June 15, 2023 | By Allison Schiff
Criteo wants to be an advertiser’s one-stop shop for, well, shopping.
On Tuesday, Criteo released a supply-side platform out of beta called Commerce Grid specifically for buyers and sellers of commerce media. It’s available in the US, with other markets to come later this year.
Omnicom Media Group is Criteo’s launch partner.
The SSP is housed within Criteo’s broader commerce media suite of products, which includes a monetization platform, a customer acquisition and retention solution and a demand-side platform, Commerce Max, set to fully launch in September.
Criteo was already working on a commerce SSP before buying IPONWEB last year, but that acquisition accelerated the process in a “massive way,” CRO Brian Gleason told AdExchanger.
Although IPONWEB had a supply-side platform of its own, it “wasn’t purpose built for commerce,” Gleason said. And that’s what a growing number of advertisers, agencies and retailers are looking for: technology that makes it easier to transact commerce media.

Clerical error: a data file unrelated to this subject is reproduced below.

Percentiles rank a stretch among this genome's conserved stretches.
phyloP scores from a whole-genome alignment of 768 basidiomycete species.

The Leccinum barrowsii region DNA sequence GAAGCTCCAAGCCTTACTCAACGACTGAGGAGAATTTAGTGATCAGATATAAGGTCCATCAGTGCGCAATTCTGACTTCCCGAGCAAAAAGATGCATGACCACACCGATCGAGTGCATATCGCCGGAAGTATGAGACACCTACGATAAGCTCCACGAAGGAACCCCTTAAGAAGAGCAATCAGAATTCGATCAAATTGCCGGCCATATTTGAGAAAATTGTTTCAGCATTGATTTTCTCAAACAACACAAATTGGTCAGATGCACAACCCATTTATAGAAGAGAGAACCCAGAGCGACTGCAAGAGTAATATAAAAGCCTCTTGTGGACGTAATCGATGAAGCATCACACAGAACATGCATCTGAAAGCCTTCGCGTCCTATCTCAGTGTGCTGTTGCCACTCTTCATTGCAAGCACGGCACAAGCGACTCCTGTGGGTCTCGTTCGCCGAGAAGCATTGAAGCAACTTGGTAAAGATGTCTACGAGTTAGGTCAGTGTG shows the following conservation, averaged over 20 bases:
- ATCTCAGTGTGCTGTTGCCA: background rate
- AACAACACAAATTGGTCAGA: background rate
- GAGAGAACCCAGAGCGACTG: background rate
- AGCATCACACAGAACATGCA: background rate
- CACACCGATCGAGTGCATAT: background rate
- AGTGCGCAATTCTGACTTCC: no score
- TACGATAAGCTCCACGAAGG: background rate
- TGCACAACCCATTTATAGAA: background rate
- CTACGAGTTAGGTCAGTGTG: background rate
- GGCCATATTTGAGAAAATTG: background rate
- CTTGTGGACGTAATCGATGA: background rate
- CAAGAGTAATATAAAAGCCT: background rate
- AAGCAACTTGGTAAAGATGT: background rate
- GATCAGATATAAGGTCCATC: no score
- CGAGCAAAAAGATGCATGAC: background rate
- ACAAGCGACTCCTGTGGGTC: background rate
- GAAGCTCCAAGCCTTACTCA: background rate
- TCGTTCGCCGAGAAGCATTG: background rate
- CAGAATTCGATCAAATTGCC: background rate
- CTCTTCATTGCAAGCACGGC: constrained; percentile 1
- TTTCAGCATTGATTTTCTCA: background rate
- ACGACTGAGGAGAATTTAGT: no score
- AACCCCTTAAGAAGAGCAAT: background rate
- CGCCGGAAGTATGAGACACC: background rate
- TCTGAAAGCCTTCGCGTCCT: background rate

Because it doesn’t matter how big a new media opportunity is unless brands and their agencies have an efficient way to buy in, he added.
The ‘F’ word: Fragmentation
Advertisers have long been pressing for more standardized measurement and a less disjointed way to make scaled commerce and retail media buys (because we can’t all be massive like Amazon).
“The fragmentation of capabilities, buying models and transparency all make developing a cohesive, holistic strategy challenging for buyers,” said Megan Pagliuca, chief activation officer at Omnicom Media Group. “Many brands fail to harness the full potential of retail media today.”
It’s a sentiment that echoes across the buy side.
Onstage at AdExchanger’s Industry Preview event in February, Chelsea Monaco, Merkle’s VP of commerce media, pointed out how untenable it is to expect advertisers to log in to who knows how many platforms to access retail media inventory.
“Three years ago, there were probably four logos in the space,” Monaco said. “And now we’re talking about hundreds.”
Some retailers are keen to spearhead the development of measurement standards for the category. (Hey, if competing broadcasters can collaborate on a joint industry committee, there’s no reason why retailers can’t do something similar.) And Omnicom Media Group is also working on a nascent standardization effort of its own, CASA Retail, to deal with the lack of industry standards.
These types of efforts are evidence that going the walled garden route isn’t “the appropriate path forward” because it limits demand, Gleason said.
That’s not a surprising viewpoint considering Criteo positions itself as a commerce media platform for the open web.
“But if you talk to any agency or any brand,” Gleason said, “that is also not a world that they want.”